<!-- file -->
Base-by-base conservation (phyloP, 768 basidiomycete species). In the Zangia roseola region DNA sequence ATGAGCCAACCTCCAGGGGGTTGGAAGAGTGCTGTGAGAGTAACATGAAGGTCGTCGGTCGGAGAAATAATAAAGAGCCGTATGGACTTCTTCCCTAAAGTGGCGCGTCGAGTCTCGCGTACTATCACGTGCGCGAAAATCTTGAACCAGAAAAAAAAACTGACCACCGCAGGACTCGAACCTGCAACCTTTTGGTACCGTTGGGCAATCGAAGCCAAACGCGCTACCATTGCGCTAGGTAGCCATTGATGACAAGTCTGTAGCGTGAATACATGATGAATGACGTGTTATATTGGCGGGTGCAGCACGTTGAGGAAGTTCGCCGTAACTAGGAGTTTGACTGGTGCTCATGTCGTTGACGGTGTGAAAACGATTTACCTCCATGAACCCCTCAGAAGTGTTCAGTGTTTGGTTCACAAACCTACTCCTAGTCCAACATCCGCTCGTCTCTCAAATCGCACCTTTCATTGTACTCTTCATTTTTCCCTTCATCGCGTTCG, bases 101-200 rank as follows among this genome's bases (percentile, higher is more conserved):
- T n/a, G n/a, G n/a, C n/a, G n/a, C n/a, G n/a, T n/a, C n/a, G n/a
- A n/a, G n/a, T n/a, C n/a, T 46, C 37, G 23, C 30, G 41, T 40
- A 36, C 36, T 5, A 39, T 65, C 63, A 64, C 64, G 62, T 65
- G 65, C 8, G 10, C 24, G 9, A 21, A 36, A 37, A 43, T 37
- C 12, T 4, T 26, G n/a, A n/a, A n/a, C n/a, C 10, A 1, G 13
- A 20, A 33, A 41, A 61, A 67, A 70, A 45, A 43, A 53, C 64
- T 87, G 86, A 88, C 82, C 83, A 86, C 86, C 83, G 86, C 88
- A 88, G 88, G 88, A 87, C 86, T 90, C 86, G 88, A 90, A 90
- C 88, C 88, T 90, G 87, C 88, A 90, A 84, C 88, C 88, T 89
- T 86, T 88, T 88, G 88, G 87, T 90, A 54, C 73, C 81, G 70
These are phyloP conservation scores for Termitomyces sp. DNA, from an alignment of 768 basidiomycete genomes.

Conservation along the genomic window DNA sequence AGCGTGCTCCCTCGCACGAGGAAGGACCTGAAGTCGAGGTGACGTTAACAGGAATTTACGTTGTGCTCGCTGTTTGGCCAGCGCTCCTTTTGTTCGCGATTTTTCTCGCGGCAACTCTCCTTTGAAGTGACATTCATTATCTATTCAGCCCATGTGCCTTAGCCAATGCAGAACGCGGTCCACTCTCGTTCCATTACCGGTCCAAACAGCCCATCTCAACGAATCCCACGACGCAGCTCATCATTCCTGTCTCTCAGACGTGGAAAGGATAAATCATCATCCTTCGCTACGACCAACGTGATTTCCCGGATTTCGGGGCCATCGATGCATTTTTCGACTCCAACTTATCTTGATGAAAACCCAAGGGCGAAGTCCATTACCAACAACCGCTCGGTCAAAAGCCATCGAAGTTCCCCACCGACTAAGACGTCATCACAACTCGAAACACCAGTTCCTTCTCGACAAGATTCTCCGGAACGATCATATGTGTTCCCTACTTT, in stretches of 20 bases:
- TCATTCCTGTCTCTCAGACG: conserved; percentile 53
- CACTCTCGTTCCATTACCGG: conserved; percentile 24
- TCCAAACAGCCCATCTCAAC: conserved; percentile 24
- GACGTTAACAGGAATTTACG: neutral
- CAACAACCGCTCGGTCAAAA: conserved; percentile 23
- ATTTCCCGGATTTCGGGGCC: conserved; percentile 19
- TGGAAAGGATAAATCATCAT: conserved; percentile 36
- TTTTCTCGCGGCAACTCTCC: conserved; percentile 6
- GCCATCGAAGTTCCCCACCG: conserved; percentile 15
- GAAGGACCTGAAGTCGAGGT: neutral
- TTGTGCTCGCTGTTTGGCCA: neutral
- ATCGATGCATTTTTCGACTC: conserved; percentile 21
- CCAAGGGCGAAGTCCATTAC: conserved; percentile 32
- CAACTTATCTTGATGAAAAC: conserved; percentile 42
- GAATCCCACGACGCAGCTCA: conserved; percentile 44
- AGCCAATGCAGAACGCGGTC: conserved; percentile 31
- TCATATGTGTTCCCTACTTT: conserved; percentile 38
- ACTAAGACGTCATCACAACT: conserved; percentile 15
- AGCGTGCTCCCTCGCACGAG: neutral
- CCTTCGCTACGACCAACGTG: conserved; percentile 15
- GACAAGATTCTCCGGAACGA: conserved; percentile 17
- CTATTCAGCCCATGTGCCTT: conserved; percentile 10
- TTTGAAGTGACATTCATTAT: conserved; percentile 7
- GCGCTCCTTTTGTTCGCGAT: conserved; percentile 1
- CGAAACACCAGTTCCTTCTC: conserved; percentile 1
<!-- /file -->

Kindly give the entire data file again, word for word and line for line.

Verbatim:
Base-by-base conservation (phyloP, 768 basidiomycete species). In the Zangia roseola region DNA sequence ATGAGCCAACCTCCAGGGGGTTGGAAGAGTGCTGTGAGAGTAACATGAAGGTCGTCGGTCGGAGAAATAATAAAGAGCCGTATGGACTTCTTCCCTAAAGTGGCGCGTCGAGTCTCGCGTACTATCACGTGCGCGAAAATCTTGAACCAGAAAAAAAAACTGACCACCGCAGGACTCGAACCTGCAACCTTTTGGTACCGTTGGGCAATCGAAGCCAAACGCGCTACCATTGCGCTAGGTAGCCATTGATGACAAGTCTGTAGCGTGAATACATGATGAATGACGTGTTATATTGGCGGGTGCAGCACGTTGAGGAAGTTCGCCGTAACTAGGAGTTTGACTGGTGCTCATGTCGTTGACGGTGTGAAAACGATTTACCTCCATGAACCCCTCAGAAGTGTTCAGTGTTTGGTTCACAAACCTACTCCTAGTCCAACATCCGCTCGTCTCTCAAATCGCACCTTTCATTGTACTCTTCATTTTTCCCTTCATCGCGTTCG, bases 101-200 rank as follows among this genome's bases (percentile, higher is more conserved):
- T n/a, G n/a, G n/a, C n/a, G n/a, C n/a, G n/a, T n/a, C n/a, G n/a
- A n/a, G n/a, T n/a, C n/a, T 46, C 37, G 23, C 30, G 41, T 40
- A 36, C 36, T 5, A 39, T 65, C 63, A 64, C 64, G 62, T 65
- G 65, C 8, G 10, C 24, G 9, A 21, A 36, A 37, A 43, T 37
- C 12, T 4, T 26, G n/a, A n/a, A n/a, C n/a, C 10, A 1, G 13
- A 20, A 33, A 41, A 61, A 67, A 70, A 45, A 43, A 53, C 64
- T 87, G 86, A 88, C 82, C 83, A 86, C 86, C 83, G 86, C 88
- A 88, G 88, G 88, A 87, C 86, T 90, C 86, G 88, A 90, A 90
- C 88, C 88, T 90, G 87, C 88, A 90, A 84, C 88, C 88, T 89
- T 86, T 88, T 88, G 88, G 87, T 90, A 54, C 73, C 81, G 70
These are phyloP conservation scores for Termitomyces sp. DNA, from an alignment of 768 basidiomycete genomes.

Conservation along the genomic window DNA sequence AGCGTGCTCCCTCGCACGAGGAAGGACCTGAAGTCGAGGTGACGTTAACAGGAATTTACGTTGTGCTCGCTGTTTGGCCAGCGCTCCTTTTGTTCGCGATTTTTCTCGCGGCAACTCTCCTTTGAAGTGACATTCATTATCTATTCAGCCCATGTGCCTTAGCCAATGCAGAACGCGGTCCACTCTCGTTCCATTACCGGTCCAAACAGCCCATCTCAACGAATCCCACGACGCAGCTCATCATTCCTGTCTCTCAGACGTGGAAAGGATAAATCATCATCCTTCGCTACGACCAACGTGATTTCCCGGATTTCGGGGCCATCGATGCATTTTTCGACTCCAACTTATCTTGATGAAAACCCAAGGGCGAAGTCCATTACCAACAACCGCTCGGTCAAAAGCCATCGAAGTTCCCCACCGACTAAGACGTCATCACAACTCGAAACACCAGTTCCTTCTCGACAAGATTCTCCGGAACGATCATATGTGTTCCCTACTTT, in stretches of 20 bases:
- TCATTCCTGTCTCTCAGACG: conserved; percentile 53
- CACTCTCGTTCCATTACCGG: conserved; percentile 24
- TCCAAACAGCCCATCTCAAC: conserved; percentile 24
- GACGTTAACAGGAATTTACG: neutral
- CAACAACCGCTCGGTCAAAA: conserved; percentile 23
- ATTTCCCGGATTTCGGGGCC: conserved; percentile 19
- TGGAAAGGATAAATCATCAT: conserved; percentile 36
- TTTTCTCGCGGCAACTCTCC: conserved; percentile 6
- GCCATCGAAGTTCCCCACCG: conserved; percentile 15
- GAAGGACCTGAAGTCGAGGT: neutral
- TTGTGCTCGCTGTTTGGCCA: neutral
- ATCGATGCATTTTTCGACTC: conserved; percentile 21
- CCAAGGGCGAAGTCCATTAC: conserved; percentile 32
- CAACTTATCTTGATGAAAAC: conserved; percentile 42
- GAATCCCACGACGCAGCTCA: conserved; percentile 44
- AGCCAATGCAGAACGCGGTC: conserved; percentile 31
- TCATATGTGTTCCCTACTTT: conserved; percentile 38
- ACTAAGACGTCATCACAACT: conserved; percentile 15
- AGCGTGCTCCCTCGCACGAG: neutral
- CCTTCGCTACGACCAACGTG: conserved; percentile 15
- GACAAGATTCTCCGGAACGA: conserved; percentile 17
- CTATTCAGCCCATGTGCCTT: conserved; percentile 10
- TTTGAAGTGACATTCATTAT: conserved; percentile 7
- GCGCTCCTTTTGTTCGCGAT: conserved; percentile 1
- CGAAACACCAGTTCCTTCTC: conserved; percentile 1